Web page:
Comic Book Library

Technologies used: Ruby on Rails, Active Record, Postgresql, HTML, CSS, jQuery, Javascript.

A full-stack app designed to catalogue a user's comic books and track their lending, largely completed in a one-week period. A social feature using self-referential associations allows for following other users. Rail's has_secure_method ensures that users can safely login using hashed passwords.

Example User Stories:

These breakdown tasks to make it easier to focus on individual aspects of an app. Separated into "Current" (what I knew I could finish), "Backlog" (what I hoped to get to), and "Icebox" (which I would have to work on after the project ended). I finished all of my Current and most of my Backlog. These are a few of the stories I created. View them on Trello.


  • As a user, when I sign up, I create an account for the app.
  • As a user, when I fill in the new comic form, I create a new comic entry.
  • As a user, when I login, I am logged into the app.
  • As a user, when I click to follow another user, they are added to my follows.


  • As a user, when I update a comic's lending status, I can say who currently has it.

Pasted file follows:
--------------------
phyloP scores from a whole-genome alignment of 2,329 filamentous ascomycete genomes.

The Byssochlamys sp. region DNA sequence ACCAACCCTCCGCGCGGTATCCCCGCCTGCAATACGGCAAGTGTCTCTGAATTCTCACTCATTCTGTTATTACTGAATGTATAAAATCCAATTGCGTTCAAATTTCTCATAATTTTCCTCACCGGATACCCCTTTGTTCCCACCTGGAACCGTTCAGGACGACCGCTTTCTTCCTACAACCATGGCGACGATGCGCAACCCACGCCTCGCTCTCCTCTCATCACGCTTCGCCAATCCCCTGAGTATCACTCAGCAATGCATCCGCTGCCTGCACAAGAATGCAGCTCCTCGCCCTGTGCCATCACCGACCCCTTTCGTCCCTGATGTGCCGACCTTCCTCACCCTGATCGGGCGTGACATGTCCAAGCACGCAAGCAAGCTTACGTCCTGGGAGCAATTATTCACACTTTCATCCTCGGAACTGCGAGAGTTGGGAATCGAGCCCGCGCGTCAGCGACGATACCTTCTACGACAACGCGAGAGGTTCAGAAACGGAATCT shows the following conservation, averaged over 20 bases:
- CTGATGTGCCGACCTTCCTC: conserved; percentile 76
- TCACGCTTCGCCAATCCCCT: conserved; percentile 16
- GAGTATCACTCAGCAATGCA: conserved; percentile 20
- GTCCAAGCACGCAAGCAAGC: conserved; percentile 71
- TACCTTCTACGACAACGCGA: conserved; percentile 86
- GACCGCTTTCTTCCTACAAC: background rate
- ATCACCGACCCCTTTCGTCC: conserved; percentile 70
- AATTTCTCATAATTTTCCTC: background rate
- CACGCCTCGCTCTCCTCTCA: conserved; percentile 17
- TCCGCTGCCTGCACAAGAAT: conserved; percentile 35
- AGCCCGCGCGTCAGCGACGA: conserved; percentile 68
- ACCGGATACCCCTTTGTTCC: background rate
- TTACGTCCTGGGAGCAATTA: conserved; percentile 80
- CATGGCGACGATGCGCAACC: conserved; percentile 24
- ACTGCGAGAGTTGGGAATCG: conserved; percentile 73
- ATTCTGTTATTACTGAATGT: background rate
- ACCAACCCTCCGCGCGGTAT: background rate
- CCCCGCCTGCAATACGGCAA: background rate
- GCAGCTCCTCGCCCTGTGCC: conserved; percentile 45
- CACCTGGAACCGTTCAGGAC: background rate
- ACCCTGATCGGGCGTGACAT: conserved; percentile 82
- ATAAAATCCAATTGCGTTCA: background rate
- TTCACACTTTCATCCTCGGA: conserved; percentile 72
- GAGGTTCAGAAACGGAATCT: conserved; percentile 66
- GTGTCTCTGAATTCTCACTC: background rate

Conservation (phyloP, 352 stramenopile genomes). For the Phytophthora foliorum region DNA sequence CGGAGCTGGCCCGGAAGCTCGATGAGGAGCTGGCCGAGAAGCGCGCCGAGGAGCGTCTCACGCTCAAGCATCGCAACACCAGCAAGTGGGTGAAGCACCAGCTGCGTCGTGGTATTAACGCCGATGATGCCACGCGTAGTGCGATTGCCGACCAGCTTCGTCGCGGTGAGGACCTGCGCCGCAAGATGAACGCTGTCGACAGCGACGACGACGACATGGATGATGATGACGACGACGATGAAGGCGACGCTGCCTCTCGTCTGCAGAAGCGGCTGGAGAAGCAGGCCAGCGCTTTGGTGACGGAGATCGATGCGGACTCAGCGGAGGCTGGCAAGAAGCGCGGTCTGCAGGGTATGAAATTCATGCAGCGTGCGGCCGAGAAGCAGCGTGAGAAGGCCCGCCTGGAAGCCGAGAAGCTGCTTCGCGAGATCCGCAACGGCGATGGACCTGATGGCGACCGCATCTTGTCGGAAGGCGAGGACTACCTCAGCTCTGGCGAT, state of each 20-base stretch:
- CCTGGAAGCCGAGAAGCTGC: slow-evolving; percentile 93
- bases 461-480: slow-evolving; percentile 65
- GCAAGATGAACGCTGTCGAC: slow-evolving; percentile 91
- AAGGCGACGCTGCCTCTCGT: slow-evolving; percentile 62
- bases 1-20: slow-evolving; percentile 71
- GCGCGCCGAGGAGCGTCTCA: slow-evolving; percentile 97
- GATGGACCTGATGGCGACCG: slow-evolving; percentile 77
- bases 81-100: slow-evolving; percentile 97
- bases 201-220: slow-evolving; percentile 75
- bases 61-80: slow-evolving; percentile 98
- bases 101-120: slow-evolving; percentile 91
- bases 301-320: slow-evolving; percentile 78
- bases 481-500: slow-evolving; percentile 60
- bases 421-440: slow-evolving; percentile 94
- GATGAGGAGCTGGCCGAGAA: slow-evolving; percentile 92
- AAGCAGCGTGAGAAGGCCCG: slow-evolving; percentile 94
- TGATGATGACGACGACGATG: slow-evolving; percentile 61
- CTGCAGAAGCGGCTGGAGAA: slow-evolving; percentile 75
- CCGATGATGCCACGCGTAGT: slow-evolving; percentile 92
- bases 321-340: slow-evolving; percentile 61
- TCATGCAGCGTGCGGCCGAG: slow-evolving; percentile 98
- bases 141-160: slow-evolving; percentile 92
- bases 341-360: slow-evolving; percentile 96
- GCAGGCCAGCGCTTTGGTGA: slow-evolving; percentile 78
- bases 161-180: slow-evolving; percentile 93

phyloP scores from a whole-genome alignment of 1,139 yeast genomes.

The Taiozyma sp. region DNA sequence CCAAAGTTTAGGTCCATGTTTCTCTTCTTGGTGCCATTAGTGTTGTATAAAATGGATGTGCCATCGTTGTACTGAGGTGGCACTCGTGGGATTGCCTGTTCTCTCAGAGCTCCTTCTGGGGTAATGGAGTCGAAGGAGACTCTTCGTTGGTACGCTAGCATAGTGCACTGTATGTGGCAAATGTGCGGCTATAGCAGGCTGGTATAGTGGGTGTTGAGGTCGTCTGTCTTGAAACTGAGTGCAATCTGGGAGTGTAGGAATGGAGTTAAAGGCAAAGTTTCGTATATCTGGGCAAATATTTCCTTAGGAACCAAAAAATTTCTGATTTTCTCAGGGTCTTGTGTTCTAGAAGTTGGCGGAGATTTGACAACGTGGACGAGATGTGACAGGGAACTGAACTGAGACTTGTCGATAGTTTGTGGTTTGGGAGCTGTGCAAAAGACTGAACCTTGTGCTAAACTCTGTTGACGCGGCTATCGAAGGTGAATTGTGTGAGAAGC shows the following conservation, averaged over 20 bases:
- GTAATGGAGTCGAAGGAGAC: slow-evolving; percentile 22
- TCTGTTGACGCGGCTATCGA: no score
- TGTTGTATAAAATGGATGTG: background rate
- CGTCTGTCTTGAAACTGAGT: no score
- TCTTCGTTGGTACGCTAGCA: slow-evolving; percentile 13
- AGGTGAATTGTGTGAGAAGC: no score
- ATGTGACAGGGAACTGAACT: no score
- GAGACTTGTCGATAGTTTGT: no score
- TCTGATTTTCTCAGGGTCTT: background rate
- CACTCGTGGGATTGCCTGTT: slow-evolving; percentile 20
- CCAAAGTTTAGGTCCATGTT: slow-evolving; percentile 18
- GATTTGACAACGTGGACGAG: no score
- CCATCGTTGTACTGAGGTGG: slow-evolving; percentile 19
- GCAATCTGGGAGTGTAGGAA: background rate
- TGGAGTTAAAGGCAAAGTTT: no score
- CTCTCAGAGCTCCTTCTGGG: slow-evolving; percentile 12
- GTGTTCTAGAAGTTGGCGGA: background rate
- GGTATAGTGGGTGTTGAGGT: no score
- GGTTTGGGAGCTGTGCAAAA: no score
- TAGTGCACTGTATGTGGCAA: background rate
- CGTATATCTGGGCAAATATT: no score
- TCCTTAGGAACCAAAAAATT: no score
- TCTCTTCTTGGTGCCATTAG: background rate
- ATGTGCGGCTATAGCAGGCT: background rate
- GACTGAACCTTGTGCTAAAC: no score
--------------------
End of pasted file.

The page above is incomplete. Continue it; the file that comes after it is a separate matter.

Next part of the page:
• As a user, when I view my comics, I can see which ones I have lent out.
  • As a user, after I add an issue, I can edit some of the information

Ice Box

  • As a user, when I start putting in a comic, the forms aurocomplete
  • As a user, when I search for comics, I get every possible comic.

The Survey

After deciding on a topic, I created a survey to help me decide on which aspects of the app to focus on. With only a week to work on the project, the 24 respondents seemed enough for a general look into user desires. Here are a few of the results that I used.

Survey with the question: If you loan a comic to another user, you can keep track of who you loaned it to and how long it's been out. How likely are you to use this feature?

These results showed me that the main thrust of my app--loaning out comics--was of interest, with an average interest of 7.63 out of 10. In fact, two people said they wouldn't use the app to keep track of their library, but would use it for loan tracking.

Survey with the question: Would you follow other users in the app? Potential reasons: See their recent activity, have access to more information if you're mutual followers, or send them messages

This showed me there would be an interest in following other users, with 75% of respondents saying 'yes', so while I knew I couldn't yet include a message system or similar, I created the following method as a placeholder.

Survey with the question: How would you like to display comics?

I had originally been considering options for how to sort the comics--allowing people to sort by series, company, writer, etc. This survey result allowed me to put my time on another part of the app instead of working on a feature that users weren't interested in, as the overwhelming majority (79%) wanted sorting by Series.